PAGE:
Energy Lifeline For Business But Challenge Remains Amid Zero-Carbon Concerns

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  • Balm applied to limit scorching energy prices for businesses through temporary equivalent support’ to the household price freeze.
  • Input price inflation and energy costs remain top two main concerns reported by companies with 21% of firms on variable rates for electricity.
  • Pounds lifts on shock and awe bill blitz, to just over $1.15 while energy giants rise on vision for the sector.
  • Bond markets still on edge as gilt yields edge higher amid worries UK government debt threatens to balloon.
  • Given the UK’s crucial net zero transition, govt support for a significant scale up of oil and gas exploration is worrying.

The ONS released details of latest business concerns about high energy prices before Liz Truss speech.

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Business Feel The Impact Of High Energy Bills

There will be a big sigh of relief among company bosses that finally a balm will be available to limit the impact of scorching energy bills on their businesses.

The support will be ‘equivalent’ to the household energy freeze but there will be disappointment that it’s only temporary help, with a review after six months. Given that the energy crisis could last three years or longer, many firms are crying out for longer term stability.

Even so, every little bit of help will count and it can’t come a moment too soon given how desperate so many firms are in the face of crippling energy costs.’

In the latest ONS snapshot of businesses concerns input price inflation and energy prices remain the top two worries for October.

More than a fifth of companies are at the mercy of the market, and on variable rates for electricity, while another 10% said their fixed or hedged deals would expire by the end of the year.

So almost a third of firms are highly exposed to the huge price surges we are seeing in the price of electricity.

Almost one in 7 firms are also coping with variable rates for gas prices too, and with costs shooting up to fresh record levels, the situation is likely to have led to quite a few sleepless nights.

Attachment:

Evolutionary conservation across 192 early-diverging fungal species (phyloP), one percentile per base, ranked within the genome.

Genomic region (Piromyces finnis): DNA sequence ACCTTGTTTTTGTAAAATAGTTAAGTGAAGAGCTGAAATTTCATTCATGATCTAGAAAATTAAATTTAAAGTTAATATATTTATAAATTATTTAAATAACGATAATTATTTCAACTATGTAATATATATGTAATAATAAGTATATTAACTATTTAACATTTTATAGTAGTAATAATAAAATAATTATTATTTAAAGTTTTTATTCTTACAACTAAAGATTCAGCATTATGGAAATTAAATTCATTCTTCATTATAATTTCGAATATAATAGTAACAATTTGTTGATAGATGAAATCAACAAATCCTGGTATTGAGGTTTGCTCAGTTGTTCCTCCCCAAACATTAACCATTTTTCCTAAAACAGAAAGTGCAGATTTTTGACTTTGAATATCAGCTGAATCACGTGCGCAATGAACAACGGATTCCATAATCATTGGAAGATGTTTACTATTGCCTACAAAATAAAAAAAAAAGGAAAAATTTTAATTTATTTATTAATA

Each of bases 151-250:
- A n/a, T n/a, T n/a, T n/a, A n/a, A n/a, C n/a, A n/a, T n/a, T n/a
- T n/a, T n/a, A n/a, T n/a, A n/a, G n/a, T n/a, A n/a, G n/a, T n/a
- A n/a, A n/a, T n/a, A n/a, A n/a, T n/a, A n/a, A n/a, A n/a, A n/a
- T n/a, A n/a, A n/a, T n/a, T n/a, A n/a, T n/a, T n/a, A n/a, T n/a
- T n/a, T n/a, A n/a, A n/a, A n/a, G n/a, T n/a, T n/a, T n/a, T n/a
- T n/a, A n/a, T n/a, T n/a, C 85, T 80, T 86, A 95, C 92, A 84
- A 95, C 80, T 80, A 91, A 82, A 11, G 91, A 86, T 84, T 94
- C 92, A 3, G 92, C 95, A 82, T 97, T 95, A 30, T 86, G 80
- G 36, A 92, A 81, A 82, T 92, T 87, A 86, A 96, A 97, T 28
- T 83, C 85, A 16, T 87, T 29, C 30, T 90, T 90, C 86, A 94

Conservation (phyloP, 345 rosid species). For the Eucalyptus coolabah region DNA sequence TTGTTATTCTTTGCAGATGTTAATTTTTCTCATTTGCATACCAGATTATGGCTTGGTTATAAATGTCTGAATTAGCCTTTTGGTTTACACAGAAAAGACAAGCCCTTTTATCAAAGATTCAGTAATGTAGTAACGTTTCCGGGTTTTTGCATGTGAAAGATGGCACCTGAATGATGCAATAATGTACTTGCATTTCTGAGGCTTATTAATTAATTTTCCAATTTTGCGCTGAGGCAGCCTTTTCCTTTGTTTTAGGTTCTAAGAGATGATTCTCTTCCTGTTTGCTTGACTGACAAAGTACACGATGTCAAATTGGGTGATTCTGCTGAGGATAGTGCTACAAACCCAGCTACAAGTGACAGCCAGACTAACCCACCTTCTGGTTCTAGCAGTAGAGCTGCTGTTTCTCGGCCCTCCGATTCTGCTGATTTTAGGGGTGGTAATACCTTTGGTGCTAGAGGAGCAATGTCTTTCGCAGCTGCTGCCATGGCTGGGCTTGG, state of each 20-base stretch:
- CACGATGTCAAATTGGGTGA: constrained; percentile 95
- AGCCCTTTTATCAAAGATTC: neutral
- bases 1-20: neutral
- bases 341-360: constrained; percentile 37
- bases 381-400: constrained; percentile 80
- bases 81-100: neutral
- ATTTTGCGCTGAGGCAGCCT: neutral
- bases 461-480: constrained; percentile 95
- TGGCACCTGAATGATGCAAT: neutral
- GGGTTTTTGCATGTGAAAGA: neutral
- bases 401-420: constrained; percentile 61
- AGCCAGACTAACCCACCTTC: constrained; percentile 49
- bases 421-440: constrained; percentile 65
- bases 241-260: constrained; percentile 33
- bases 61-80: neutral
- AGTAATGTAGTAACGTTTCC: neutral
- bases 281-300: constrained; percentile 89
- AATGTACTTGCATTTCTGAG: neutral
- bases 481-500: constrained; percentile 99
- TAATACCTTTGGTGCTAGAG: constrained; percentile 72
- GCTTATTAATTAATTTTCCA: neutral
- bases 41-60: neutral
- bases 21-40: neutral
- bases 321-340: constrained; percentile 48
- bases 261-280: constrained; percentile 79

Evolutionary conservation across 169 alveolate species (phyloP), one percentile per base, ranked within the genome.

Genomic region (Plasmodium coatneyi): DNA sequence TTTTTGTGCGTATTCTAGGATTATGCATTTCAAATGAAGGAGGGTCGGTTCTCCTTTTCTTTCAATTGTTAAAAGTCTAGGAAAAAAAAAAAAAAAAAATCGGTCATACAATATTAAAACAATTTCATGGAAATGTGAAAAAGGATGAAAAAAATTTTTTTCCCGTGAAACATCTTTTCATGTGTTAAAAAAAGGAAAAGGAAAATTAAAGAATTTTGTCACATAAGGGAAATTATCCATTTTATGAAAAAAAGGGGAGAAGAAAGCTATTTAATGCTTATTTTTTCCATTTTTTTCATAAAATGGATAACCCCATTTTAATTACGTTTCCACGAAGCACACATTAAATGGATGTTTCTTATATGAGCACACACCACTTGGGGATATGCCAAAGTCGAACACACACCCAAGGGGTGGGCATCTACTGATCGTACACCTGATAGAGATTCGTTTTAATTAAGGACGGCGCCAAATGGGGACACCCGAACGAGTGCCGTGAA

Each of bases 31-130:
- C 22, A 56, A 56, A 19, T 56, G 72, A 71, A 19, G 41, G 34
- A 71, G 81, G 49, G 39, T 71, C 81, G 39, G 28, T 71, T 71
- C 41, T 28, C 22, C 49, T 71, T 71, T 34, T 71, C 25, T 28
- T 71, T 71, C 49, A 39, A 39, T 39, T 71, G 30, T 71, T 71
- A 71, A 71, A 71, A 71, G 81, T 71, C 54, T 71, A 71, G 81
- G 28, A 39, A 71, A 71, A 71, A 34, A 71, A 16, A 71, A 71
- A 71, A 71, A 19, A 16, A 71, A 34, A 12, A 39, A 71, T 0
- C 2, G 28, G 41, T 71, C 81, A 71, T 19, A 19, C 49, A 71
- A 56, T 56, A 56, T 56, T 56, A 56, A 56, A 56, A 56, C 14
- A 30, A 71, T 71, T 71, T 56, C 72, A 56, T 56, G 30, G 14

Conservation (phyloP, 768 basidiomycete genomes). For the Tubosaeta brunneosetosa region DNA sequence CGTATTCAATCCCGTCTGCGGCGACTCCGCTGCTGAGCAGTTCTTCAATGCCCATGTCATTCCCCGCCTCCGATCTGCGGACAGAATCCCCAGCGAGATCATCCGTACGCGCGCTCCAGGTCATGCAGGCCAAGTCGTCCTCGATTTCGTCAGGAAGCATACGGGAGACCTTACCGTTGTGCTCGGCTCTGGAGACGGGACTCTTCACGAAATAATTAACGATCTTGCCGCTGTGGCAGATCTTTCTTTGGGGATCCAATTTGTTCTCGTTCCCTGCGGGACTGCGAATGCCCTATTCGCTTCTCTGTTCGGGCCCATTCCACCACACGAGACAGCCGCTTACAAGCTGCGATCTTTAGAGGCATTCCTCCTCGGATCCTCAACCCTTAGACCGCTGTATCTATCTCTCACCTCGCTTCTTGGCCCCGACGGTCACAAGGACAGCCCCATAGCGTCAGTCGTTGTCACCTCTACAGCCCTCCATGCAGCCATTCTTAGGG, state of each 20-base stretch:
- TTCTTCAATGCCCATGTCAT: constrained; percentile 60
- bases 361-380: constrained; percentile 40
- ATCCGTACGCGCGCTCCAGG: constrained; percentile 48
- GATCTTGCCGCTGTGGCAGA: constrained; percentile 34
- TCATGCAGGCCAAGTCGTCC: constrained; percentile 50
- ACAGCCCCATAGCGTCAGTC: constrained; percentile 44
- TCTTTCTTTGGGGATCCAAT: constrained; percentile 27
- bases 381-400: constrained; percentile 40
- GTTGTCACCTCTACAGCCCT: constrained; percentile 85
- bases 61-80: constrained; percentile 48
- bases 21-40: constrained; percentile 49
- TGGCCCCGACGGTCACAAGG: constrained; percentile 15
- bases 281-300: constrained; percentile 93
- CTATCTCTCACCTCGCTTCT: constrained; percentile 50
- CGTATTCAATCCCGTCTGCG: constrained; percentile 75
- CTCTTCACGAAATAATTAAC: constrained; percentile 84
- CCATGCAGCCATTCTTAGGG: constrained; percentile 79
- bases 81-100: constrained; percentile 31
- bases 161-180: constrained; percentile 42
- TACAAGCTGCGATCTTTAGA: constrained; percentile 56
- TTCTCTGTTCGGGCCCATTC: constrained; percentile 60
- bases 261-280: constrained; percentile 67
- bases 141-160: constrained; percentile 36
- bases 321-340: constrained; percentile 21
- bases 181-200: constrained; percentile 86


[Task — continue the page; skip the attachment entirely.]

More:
It’s little wonder that there have been warnings of mass business collapse from the hospitality sector given the whirlwind of price increases.

Given the bleak picture it’s still going to be tough going for businesses to ride out the economic storm ahead even with these latest measures to help.

Energy worries and high business costs may be at the top of the pile of financial pain but companies are also still grappling with plenty of other problems.

Supply chain snarl ups haven’t eased with more than a fifth (21%) of companies reporting disruption and more than a third (36%) facing ongoing problems with staff shortages.

These are also fuelling the price spiral with higher wages being offered to lure staff, and rising input costs being passed onto customers.

Weakness In Sterling

There is a worry that the Bank of England will still find it hard to dampen down on inflation even with this shock and awe blitz on bills by the government. As interest rates look set to move ever higher, and consumers are still forced to tighten belts further, a recession is on its way.

The pound has lifted above $1.15 as Liz Truss made her announcements but it’s still languishing around lows not seen since near the start of the pandemic. The worry is that continued weakness in sterling will fan the flames of inflation even more, as it makes imports more expensive.

Worries about the risks to future UK financial stability by increasing the debt burden even more is also weighing on markets, particularly as around a quarter of UK borrowing is inflation linked.

Given the volatile nature of the energy markets, freezing bills will require an elastic budget and there is a risk that overseas investors who the UK relies on for borrowing, will baulk at financing a ballooning debt.

The might of the dollar is also a major factor in sterling’s weakness as investors seek safety in the greenback amid the turbulence elsewhere and while storm clouds continue to gather over the global economy, the dollar’s strength looks set to continue.

Her determination not to impose a further windfall tax on the oil and gas sector and her vision for the UK to become a net energy exporter is adding to the strength of companies in the sector which have already been boosted by super-high gas prices and elevated crude costs.

Shares in BP plc (LON:BP) and Shell PLC (LON:SHEL) surged as the Prime Minister gave her speech. However, given that the UK is in such a crucial stage of its net zero transition, the support given to a significant scale up of oil and gas exploration, and the scrapping of the fracking moratorium is worrying.

Although it is encouraging that Truss has reaffirmed her support for the UK's 2050 net zero goal, and set out the ambition to speed up the deployment of clean technologies, it is of utmost importance the new Prime Minister stays committed to a clear and achievable carbon transition path.

This is particularly important given that the UK government’s net zero strategy was previously ruled unlawful as it didn’t explain how targets would be met as it breached obligations under the Climate Change Act 2008. Increasing the energy efficiency of homes, in particular, is a key long-term solution to the rising energy rises.

Article by Susannah Streeter, senior investment and markets analyst, Hargreaves Lansdown